Revista Panamericana de Salud Pública
On-line version ISSN 1680-5348
Print version ISSN 1020-4989
PENA, Melissa S. Burroughs; ABDALA, Carmen Verônica Mendes; SILVA, Luis Carlos and ORDUNEZ, Pedro. Usefulness for surveillance of hypertension prevalence studies in Latin America and the Caribbean: the past 10 years. Rev Panam Salud Publica [online]. 2012, vol.32, n.1, pp.15-21. ISSN 1680-5348. http://dx.doi.org/10.1590/S1020-49892012000700003.
OBJECTIVE: To compare the usefulness for surveillance of the peer-reviewed literature on the prevalence of hypertension in Latin America and the Caribbean published from 2001 to 2010 with a previous study of the published literature from 1962 to 2000. METHODS: A bibliographic search was conducted of publications from 2001 to 2010 that examined the prevalence of hypertension using MEDLINE and LILACS databases. The methodology of each paper was evaluated with the same critical appraisal tool used in the previous study. RESULTS: A total of 81 papers were published from 2001 to 2010 on the prevalence of hypertension in Latin America and the Caribbean. Only 24 of these studies met the minimum methodologic criteria for evaluation. While the total number of studies published in the past 10 years exceeds the number published from 1962 to 2000, the percentage of studies that met the minimum methodologic criteria has not substantially increased. In addition to major methodologic shortcomings, less than 46% of the published studies reported rates of awareness, treatment, and control of hypertension. The hypertension prevalence estimates from the peer-reviewed literature range from 7% to 49%. These studies were primarily done in urban centers and are not evenly distributed throughout the region. CONCLUSIONS: The quality and geographic distribution of the published literature on the prevalence of hypertension in Latin America and the Caribbean are inadequate. Research resources and efforts should be directed in the future toward closing this gap.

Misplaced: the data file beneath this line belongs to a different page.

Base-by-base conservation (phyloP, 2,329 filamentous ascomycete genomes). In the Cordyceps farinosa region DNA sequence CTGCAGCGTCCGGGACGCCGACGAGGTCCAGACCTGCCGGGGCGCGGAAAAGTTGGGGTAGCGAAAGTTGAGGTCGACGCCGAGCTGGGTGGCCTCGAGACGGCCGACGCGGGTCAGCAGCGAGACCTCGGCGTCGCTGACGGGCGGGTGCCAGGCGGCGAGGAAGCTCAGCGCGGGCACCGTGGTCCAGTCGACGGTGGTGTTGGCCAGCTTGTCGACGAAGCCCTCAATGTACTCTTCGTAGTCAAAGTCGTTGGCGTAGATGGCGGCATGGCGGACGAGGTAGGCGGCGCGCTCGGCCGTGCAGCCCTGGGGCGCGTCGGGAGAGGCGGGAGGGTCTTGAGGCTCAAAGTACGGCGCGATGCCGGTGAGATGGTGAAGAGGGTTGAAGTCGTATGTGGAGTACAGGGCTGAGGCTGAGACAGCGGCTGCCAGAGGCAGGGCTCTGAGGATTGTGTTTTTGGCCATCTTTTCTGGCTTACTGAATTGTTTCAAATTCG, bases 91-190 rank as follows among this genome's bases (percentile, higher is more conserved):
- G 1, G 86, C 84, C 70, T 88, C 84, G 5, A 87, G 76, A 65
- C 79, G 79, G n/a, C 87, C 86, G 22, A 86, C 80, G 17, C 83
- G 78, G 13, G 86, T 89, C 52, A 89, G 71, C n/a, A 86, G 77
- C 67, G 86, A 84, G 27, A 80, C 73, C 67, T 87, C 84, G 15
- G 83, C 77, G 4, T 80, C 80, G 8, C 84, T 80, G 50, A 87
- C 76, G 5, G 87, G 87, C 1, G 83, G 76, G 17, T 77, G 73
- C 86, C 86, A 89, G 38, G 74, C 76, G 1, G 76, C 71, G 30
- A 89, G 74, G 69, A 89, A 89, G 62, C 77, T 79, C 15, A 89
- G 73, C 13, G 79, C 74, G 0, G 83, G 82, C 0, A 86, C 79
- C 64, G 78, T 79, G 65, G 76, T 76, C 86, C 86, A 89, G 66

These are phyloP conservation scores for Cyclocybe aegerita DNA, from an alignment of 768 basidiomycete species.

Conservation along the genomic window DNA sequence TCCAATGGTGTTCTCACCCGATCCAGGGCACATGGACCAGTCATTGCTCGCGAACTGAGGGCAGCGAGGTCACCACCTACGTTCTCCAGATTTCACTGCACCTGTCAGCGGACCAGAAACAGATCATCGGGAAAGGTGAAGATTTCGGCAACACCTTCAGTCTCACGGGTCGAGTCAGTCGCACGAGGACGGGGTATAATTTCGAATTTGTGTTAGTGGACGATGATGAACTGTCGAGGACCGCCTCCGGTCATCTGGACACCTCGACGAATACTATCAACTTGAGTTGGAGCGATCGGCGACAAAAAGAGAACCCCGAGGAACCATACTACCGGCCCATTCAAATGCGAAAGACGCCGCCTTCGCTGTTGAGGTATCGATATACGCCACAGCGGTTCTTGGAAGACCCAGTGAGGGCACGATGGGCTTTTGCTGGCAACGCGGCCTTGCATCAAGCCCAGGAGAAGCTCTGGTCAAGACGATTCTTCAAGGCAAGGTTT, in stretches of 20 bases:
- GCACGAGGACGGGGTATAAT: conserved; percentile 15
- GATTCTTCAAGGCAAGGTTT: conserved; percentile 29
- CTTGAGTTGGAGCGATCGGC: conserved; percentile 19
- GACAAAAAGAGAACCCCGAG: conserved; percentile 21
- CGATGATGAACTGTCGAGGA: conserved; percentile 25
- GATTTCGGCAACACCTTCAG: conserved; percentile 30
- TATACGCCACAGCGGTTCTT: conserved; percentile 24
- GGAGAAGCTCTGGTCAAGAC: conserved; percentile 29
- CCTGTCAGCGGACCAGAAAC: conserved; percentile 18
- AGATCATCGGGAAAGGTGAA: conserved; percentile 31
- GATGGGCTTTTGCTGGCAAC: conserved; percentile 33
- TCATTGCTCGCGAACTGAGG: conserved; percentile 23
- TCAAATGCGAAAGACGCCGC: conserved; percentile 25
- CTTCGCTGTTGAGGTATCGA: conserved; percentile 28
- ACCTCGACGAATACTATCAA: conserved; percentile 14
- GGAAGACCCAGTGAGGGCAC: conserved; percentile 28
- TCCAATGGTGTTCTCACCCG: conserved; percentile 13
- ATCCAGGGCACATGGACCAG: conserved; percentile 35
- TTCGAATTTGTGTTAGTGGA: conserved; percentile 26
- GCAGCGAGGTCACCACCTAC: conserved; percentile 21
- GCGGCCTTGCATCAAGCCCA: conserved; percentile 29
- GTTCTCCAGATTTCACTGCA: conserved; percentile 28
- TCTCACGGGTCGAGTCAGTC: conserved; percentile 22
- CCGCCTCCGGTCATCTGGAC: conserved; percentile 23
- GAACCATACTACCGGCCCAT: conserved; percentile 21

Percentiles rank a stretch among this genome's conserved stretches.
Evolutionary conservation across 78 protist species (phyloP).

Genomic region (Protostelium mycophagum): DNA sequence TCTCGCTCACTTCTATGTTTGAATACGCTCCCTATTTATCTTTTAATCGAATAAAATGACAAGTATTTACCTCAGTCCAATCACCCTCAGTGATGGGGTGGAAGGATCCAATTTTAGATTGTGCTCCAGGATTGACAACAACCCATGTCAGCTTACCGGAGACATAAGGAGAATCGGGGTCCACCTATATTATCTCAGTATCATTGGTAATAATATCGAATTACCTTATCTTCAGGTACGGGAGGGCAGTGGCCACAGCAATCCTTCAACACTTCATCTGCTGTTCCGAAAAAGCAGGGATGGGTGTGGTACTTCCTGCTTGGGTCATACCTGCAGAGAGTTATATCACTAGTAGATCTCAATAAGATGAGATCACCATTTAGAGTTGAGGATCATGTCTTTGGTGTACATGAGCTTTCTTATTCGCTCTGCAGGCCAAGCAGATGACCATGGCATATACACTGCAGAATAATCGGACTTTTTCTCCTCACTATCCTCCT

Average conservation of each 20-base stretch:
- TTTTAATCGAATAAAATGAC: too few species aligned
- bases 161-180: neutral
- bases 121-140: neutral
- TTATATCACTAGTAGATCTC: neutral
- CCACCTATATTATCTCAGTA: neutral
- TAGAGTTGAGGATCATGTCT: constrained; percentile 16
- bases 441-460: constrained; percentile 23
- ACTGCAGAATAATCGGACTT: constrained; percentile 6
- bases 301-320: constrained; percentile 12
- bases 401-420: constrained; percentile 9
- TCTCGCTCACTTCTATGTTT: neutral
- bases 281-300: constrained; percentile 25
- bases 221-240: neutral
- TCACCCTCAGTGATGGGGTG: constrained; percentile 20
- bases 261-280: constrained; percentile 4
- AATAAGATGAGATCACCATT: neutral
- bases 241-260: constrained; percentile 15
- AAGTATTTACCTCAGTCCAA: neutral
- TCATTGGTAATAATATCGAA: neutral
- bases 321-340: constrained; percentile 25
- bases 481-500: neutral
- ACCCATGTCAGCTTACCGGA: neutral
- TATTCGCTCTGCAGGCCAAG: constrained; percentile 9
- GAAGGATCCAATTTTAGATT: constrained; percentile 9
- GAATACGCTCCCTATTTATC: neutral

Keywords : Hypertension; risk factors; epidemiological surveillance; cross-sectional studies; Latin America; Caribbean region.